The advent of prepaid metering at the start of the millennium was predicted to be a game-changer for the financial health and cash flow of municipalities.
Prepaid meters were preferred by both financial and technical managers alike. Financial managers liked the concept of “cash in the bank” even before the kWh energy is consumed, while technical and billing managers could do away with the cumbersome meter reading and estimation processes in addition to easing maintenance and reducing tampering.
Around a decade down the line, after various municipalities, especially the metropolitan municipalities, widely adopted prepaid meters, this could be an opportune moment to reflect on the efficacy of prepaid metering for municipalities.
In this intervening period, many municipalities ran prepaid conversion campaigns offering free conversions to prepaid meters.
On closer introspection, it has been revealed that the introduction of prepaid metering not only refrained from assisting the municipalities in improving their revenue status but also, more often than not, accelerated the revenue erosion prevalent in most municipalities. A surprising but true fact within many municipalities!
Why so? The answer to this lies in the loopholes within prepaid metering that have been unduly taken advantage of.
First, the widely known fact that organised rackets found ways to circumvent the system through illegal prepaid charging tokens. The municipalities get zero revenue out of these illegal tokens, thereby depriving them of their rightful share. Thereafter, illegal tampering became prevalent within pockets of the municipality’s area of supply.
This constituted both smart tampering run by localised gangs and visible physical tampering/damage to meters by unscrupulous elements. Smart tampering is where technicians collude with the customers to intelligently bypass certain high consumption loads such as geysers or heaters while visible physical tampering entails blatant damage to the meter or the installation.
Though many municipalities can detect those accounts without any purchases or too low purchases, there are unfortunately no systems to detect the smart tamperers who manage to show some purchases to stay out of the no/low consumption brackets and thus the municipal radar.
Furthermore, there is a lack of clear segmentation or trend analysis, thus not allowing the municipalities to have a focused approach to target the highest impact tampered accounts (by the 80/20 principle). This has resulted in worsening tampering trends across municipalities with customers not fearing any repercussions.
Even when municipalities detect illegal connections through physical audits, the evidence is not presented well or in full before the court of law thus rendering the entire physical audit process useless — a double whammy for the municipality which has incurred the cost of the audit process and legal recourse but not realised any penalties from those erring customers.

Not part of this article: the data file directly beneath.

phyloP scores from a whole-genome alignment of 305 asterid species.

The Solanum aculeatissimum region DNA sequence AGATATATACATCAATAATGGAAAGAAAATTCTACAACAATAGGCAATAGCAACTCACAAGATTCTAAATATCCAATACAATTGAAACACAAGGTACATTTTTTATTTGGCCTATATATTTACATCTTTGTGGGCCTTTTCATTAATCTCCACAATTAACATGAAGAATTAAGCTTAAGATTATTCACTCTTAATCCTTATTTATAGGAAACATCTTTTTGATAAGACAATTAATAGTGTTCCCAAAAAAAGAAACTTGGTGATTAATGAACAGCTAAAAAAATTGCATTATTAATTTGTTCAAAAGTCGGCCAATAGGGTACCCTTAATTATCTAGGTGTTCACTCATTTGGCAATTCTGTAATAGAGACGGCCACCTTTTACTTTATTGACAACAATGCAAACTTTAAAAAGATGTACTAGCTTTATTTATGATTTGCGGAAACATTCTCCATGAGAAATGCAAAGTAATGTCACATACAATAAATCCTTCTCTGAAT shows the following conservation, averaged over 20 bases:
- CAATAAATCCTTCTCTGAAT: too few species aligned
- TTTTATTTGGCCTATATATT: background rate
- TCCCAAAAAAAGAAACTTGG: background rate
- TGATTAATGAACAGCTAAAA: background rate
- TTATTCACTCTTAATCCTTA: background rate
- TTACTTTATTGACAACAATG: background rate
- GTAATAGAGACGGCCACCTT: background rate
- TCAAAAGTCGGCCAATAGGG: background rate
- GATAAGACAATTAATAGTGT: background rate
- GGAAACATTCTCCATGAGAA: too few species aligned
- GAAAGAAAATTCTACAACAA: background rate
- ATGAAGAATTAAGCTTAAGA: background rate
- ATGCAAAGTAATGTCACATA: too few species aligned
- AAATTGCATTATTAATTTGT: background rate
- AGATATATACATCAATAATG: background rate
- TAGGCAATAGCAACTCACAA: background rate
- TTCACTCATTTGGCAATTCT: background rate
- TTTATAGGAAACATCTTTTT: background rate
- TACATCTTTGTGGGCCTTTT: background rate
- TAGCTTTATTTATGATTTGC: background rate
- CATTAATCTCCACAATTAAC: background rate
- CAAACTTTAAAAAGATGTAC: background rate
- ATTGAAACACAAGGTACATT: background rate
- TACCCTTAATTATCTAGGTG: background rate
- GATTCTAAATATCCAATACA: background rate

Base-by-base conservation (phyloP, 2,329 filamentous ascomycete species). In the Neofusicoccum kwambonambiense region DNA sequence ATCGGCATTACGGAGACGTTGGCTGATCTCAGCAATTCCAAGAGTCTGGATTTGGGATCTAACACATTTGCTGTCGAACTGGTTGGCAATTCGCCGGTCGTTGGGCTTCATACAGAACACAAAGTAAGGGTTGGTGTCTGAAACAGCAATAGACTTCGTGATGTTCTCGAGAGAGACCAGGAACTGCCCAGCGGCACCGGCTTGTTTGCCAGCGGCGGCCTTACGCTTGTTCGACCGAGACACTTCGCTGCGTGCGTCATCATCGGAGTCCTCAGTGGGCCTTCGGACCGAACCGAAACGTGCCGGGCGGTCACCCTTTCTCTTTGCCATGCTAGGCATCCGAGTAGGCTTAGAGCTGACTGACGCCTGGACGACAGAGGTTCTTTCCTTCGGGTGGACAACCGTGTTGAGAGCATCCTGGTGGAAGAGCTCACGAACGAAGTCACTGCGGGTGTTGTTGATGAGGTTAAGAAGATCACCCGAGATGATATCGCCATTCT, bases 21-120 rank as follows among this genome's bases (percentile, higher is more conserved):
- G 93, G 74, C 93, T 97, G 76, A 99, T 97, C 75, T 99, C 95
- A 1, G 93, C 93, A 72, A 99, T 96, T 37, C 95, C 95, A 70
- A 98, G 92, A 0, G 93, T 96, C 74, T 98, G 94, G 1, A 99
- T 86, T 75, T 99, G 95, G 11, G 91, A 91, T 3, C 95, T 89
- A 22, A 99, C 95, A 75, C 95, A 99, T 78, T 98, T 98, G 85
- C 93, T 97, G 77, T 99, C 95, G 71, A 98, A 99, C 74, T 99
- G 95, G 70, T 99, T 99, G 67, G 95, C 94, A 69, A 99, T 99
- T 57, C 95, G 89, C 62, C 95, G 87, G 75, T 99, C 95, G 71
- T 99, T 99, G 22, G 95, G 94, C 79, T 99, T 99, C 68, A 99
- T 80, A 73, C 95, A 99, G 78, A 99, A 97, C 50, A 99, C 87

Any consumption not accounted for translates to lost revenue immediately
Nevertheless, the biggest disadvantage of prepaid metering is that unlike conventional metering wherein the estimation process allows the system to flag low consumption and potential loss of revenue; prepaid metering does not have any such estimations, and any consumption not accounted for translates to lost revenue immediately and cannot be recovered in future.
This loss of revenue has been aggravated in most municipalities due to the lack of a robust back end system with data analytics capability. This should have been in place before municipalities embarked on the prepaid journey. The back-end system needs to keep tabs on consumption before and after the conversion to prepaid meter, to determine whether the customer consumption stays within the acceptable levels of variances.
In other words, if a back-end system could flag the dropping consumption trends across the customer base with clear segmentation and segregations, those insights could be used to target illegal connections and buck the widespread and increasing trend in tampering.
This issue is further compounded by the advent of distributed generation across the municipal customer base. Without the lack of a proper back-end system, it is unlikely for the municipalities to determine if the low consumption is due to tampering or other reasons such as solar installations, vacant properties, or demolished/under construction properties which gives the false impression of tampering.
Despite the above, prepaid metering with a proper back end system as explained above can push towards the original intended goals of prepaid metering. Further, it is a great mode of metering for customers with historical debt and poor payment records, albeit with proper checks and monitoring in place.
Nevertheless, prepaid metering is a clear case of a noble idea with flawed execution. A straightforward course correction can result in the winning formula originally anticipated.
Mupeti is MD for revenue consulting at Ntiyiso